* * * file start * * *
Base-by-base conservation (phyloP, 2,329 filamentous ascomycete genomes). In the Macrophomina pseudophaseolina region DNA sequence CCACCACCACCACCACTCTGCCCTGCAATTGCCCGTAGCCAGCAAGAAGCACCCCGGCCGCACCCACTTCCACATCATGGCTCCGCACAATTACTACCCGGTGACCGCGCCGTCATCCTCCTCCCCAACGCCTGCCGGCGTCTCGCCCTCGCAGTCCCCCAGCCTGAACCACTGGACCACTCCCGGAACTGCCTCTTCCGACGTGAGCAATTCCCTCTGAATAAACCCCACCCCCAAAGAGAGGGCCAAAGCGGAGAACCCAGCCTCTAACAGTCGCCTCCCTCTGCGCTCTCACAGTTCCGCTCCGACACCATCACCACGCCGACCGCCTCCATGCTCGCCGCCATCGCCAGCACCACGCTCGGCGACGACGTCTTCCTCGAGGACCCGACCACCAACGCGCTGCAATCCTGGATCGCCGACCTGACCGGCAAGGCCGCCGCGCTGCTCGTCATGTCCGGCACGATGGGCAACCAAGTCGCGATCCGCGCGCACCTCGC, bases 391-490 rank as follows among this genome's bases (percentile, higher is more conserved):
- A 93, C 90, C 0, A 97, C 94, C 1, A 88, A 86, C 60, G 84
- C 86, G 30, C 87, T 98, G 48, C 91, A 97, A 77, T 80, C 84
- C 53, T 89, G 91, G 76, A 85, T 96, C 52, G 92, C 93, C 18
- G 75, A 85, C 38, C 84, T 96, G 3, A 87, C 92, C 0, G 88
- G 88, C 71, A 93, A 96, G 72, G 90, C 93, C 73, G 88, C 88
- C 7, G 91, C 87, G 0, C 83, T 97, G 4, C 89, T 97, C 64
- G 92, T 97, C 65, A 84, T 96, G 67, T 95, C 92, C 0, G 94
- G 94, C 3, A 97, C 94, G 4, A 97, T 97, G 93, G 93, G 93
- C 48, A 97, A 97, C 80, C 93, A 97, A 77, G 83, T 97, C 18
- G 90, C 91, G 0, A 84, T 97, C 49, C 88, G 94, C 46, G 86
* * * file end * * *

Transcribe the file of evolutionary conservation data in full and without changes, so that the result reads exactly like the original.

Base-by-base conservation (phyloP, 2,329 filamentous ascomycete genomes). In the Macrophomina pseudophaseolina region DNA sequence CCACCACCACCACCACTCTGCCCTGCAATTGCCCGTAGCCAGCAAGAAGCACCCCGGCCGCACCCACTTCCACATCATGGCTCCGCACAATTACTACCCGGTGACCGCGCCGTCATCCTCCTCCCCAACGCCTGCCGGCGTCTCGCCCTCGCAGTCCCCCAGCCTGAACCACTGGACCACTCCCGGAACTGCCTCTTCCGACGTGAGCAATTCCCTCTGAATAAACCCCACCCCCAAAGAGAGGGCCAAAGCGGAGAACCCAGCCTCTAACAGTCGCCTCCCTCTGCGCTCTCACAGTTCCGCTCCGACACCATCACCACGCCGACCGCCTCCATGCTCGCCGCCATCGCCAGCACCACGCTCGGCGACGACGTCTTCCTCGAGGACCCGACCACCAACGCGCTGCAATCCTGGATCGCCGACCTGACCGGCAAGGCCGCCGCGCTGCTCGTCATGTCCGGCACGATGGGCAACCAAGTCGCGATCCGCGCGCACCTCGC, bases 391-490 rank as follows among this genome's bases (percentile, higher is more conserved):
- A 93, C 90, C 0, A 97, C 94, C 1, A 88, A 86, C 60, G 84
- C 86, G 30, C 87, T 98, G 48, C 91, A 97, A 77, T 80, C 84
- C 53, T 89, G 91, G 76, A 85, T 96, C 52, G 92, C 93, C 18
- G 75, A 85, C 38, C 84, T 96, G 3, A 87, C 92, C 0, G 88
- G 88, C 71, A 93, A 96, G 72, G 90, C 93, C 73, G 88, C 88
- C 7, G 91, C 87, G 0, C 83, T 97, G 4, C 89, T 97, C 64
- G 92, T 97, C 65, A 84, T 96, G 67, T 95, C 92, C 0, G 94
- G 94, C 3, A 97, C 94, G 4, A 97, T 97, G 93, G 93, G 93
- C 48, A 97, A 97, C 80, C 93, A 97, A 77, G 83, T 97, C 18
- G 90, C 91, G 0, A 84, T 97, C 49, C 88, G 94, C 46, G 86